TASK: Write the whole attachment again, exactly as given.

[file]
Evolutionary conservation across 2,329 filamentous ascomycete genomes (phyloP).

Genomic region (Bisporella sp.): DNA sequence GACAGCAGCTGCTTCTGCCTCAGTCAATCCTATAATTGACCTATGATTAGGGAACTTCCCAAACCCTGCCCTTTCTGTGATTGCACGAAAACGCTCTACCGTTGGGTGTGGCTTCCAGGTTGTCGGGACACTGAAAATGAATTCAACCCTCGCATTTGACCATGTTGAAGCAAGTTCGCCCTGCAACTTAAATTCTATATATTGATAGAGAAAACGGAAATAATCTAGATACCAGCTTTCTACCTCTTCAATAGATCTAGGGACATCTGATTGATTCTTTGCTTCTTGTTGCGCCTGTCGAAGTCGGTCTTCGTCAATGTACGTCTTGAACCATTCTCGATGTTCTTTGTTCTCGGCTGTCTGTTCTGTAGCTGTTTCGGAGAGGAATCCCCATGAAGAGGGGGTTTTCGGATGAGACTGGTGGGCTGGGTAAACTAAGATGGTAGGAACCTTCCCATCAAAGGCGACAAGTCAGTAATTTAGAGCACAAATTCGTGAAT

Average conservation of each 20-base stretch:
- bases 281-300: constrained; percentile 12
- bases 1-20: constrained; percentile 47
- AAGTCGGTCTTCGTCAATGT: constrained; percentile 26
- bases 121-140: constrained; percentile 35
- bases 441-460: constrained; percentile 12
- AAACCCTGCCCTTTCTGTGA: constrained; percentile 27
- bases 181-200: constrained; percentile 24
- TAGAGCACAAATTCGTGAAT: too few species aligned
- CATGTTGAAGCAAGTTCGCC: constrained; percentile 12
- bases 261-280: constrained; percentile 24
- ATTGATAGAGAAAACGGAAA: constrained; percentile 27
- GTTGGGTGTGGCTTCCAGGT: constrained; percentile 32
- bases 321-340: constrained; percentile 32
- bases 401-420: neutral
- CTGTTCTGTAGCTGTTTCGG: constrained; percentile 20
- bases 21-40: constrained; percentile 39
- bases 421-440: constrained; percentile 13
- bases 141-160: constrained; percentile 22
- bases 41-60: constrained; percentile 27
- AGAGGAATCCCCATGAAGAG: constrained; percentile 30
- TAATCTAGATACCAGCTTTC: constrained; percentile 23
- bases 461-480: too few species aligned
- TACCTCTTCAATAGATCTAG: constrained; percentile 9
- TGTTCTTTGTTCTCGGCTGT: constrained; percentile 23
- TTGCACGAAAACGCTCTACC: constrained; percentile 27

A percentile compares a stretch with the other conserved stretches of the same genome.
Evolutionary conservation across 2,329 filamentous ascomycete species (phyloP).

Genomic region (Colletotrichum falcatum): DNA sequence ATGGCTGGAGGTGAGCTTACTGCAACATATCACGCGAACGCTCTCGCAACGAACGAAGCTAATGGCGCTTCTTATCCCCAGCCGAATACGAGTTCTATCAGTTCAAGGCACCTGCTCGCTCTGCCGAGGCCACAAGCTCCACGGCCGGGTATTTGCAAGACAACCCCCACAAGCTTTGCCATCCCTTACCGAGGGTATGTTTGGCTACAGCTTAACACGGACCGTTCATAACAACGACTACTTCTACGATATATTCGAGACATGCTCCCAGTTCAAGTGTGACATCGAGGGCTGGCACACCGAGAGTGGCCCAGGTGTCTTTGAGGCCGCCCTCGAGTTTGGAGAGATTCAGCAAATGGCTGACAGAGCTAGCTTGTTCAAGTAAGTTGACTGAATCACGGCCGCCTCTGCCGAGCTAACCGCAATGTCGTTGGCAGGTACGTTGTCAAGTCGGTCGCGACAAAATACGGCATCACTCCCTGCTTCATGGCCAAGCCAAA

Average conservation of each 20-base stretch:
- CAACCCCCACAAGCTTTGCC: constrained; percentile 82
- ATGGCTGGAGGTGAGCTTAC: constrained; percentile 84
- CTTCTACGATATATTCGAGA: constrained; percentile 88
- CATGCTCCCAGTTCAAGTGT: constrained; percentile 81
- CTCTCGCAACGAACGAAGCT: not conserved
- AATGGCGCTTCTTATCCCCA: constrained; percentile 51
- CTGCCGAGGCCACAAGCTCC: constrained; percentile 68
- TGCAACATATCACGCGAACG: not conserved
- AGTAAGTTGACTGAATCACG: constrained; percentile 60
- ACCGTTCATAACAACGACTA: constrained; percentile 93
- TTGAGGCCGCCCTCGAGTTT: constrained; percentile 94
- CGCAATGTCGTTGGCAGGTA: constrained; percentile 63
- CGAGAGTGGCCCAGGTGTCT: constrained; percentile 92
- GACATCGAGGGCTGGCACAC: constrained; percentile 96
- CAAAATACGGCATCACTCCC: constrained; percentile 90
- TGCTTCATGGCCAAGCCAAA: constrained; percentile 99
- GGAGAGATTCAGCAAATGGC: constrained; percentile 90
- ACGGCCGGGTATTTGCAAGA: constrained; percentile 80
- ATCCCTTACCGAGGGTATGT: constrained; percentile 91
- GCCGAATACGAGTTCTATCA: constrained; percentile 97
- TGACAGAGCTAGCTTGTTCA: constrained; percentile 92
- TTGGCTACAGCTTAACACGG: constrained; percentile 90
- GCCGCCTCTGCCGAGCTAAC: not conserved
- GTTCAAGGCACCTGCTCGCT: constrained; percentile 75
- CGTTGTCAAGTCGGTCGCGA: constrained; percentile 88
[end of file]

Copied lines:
Evolutionary conservation across 2,329 filamentous ascomycete genomes (phyloP).

Genomic region (Bisporella sp.): DNA sequence GACAGCAGCTGCTTCTGCCTCAGTCAATCCTATAATTGACCTATGATTAGGGAACTTCCCAAACCCTGCCCTTTCTGTGATTGCACGAAAACGCTCTACCGTTGGGTGTGGCTTCCAGGTTGTCGGGACACTGAAAATGAATTCAACCCTCGCATTTGACCATGTTGAAGCAAGTTCGCCCTGCAACTTAAATTCTATATATTGATAGAGAAAACGGAAATAATCTAGATACCAGCTTTCTACCTCTTCAATAGATCTAGGGACATCTGATTGATTCTTTGCTTCTTGTTGCGCCTGTCGAAGTCGGTCTTCGTCAATGTACGTCTTGAACCATTCTCGATGTTCTTTGTTCTCGGCTGTCTGTTCTGTAGCTGTTTCGGAGAGGAATCCCCATGAAGAGGGGGTTTTCGGATGAGACTGGTGGGCTGGGTAAACTAAGATGGTAGGAACCTTCCCATCAAAGGCGACAAGTCAGTAATTTAGAGCACAAATTCGTGAAT

Average conservation of each 20-base stretch:
- bases 281-300: constrained; percentile 12
- bases 1-20: constrained; percentile 47
- AAGTCGGTCTTCGTCAATGT: constrained; percentile 26
- bases 121-140: constrained; percentile 35
- bases 441-460: constrained; percentile 12
- AAACCCTGCCCTTTCTGTGA: constrained; percentile 27
- bases 181-200: constrained; percentile 24
- TAGAGCACAAATTCGTGAAT: too few species aligned
- CATGTTGAAGCAAGTTCGCC: constrained; percentile 12
- bases 261-280: constrained; percentile 24
- ATTGATAGAGAAAACGGAAA: constrained; percentile 27
- GTTGGGTGTGGCTTCCAGGT: constrained; percentile 32
- bases 321-340: constrained; percentile 32
- bases 401-420: neutral
- CTGTTCTGTAGCTGTTTCGG: constrained; percentile 20
- bases 21-40: constrained; percentile 39
- bases 421-440: constrained; percentile 13
- bases 141-160: constrained; percentile 22
- bases 41-60: constrained; percentile 27
- AGAGGAATCCCCATGAAGAG: constrained; percentile 30
- TAATCTAGATACCAGCTTTC: constrained; percentile 23
- bases 461-480: too few species aligned
- TACCTCTTCAATAGATCTAG: constrained; percentile 9
- TGTTCTTTGTTCTCGGCTGT: constrained; percentile 23
- TTGCACGAAAACGCTCTACC: constrained; percentile 27

A percentile compares a stretch with the other conserved stretches of the same genome.
Evolutionary conservation across 2,329 filamentous ascomycete species (phyloP).

Genomic region (Colletotrichum falcatum): DNA sequence ATGGCTGGAGGTGAGCTTACTGCAACATATCACGCGAACGCTCTCGCAACGAACGAAGCTAATGGCGCTTCTTATCCCCAGCCGAATACGAGTTCTATCAGTTCAAGGCACCTGCTCGCTCTGCCGAGGCCACAAGCTCCACGGCCGGGTATTTGCAAGACAACCCCCACAAGCTTTGCCATCCCTTACCGAGGGTATGTTTGGCTACAGCTTAACACGGACCGTTCATAACAACGACTACTTCTACGATATATTCGAGACATGCTCCCAGTTCAAGTGTGACATCGAGGGCTGGCACACCGAGAGTGGCCCAGGTGTCTTTGAGGCCGCCCTCGAGTTTGGAGAGATTCAGCAAATGGCTGACAGAGCTAGCTTGTTCAAGTAAGTTGACTGAATCACGGCCGCCTCTGCCGAGCTAACCGCAATGTCGTTGGCAGGTACGTTGTCAAGTCGGTCGCGACAAAATACGGCATCACTCCCTGCTTCATGGCCAAGCCAAA

Average conservation of each 20-base stretch:
- CAACCCCCACAAGCTTTGCC: constrained; percentile 82
- ATGGCTGGAGGTGAGCTTAC: constrained; percentile 84
- CTTCTACGATATATTCGAGA: constrained; percentile 88
- CATGCTCCCAGTTCAAGTGT: constrained; percentile 81
- CTCTCGCAACGAACGAAGCT: not conserved
- AATGGCGCTTCTTATCCCCA: constrained; percentile 51
- CTGCCGAGGCCACAAGCTCC: constrained; percentile 68
- TGCAACATATCACGCGAACG: not conserved
- AGTAAGTTGACTGAATCACG: constrained; percentile 60
- ACCGTTCATAACAACGACTA: constrained; percentile 93
- TTGAGGCCGCCCTCGAGTTT: constrained; percentile 94
- CGCAATGTCGTTGGCAGGTA: constrained; percentile 63
- CGAGAGTGGCCCAGGTGTCT: constrained; percentile 92
- GACATCGAGGGCTGGCACAC: constrained; percentile 96
- CAAAATACGGCATCACTCCC: constrained; percentile 90
- TGCTTCATGGCCAAGCCAAA: constrained; percentile 99
- GGAGAGATTCAGCAAATGGC: constrained; percentile 90
- ACGGCCGGGTATTTGCAAGA: constrained; percentile 80
- ATCCCTTACCGAGGGTATGT: constrained; percentile 91
- GCCGAATACGAGTTCTATCA: constrained; percentile 97
- TGACAGAGCTAGCTTGTTCA: constrained; percentile 92
- TTGGCTACAGCTTAACACGG: constrained; percentile 90
- GCCGCCTCTGCCGAGCTAAC: not conserved
- GTTCAAGGCACCTGCTCGCT: constrained; percentile 75
- CGTTGTCAAGTCGGTCGCGA: constrained; percentile 88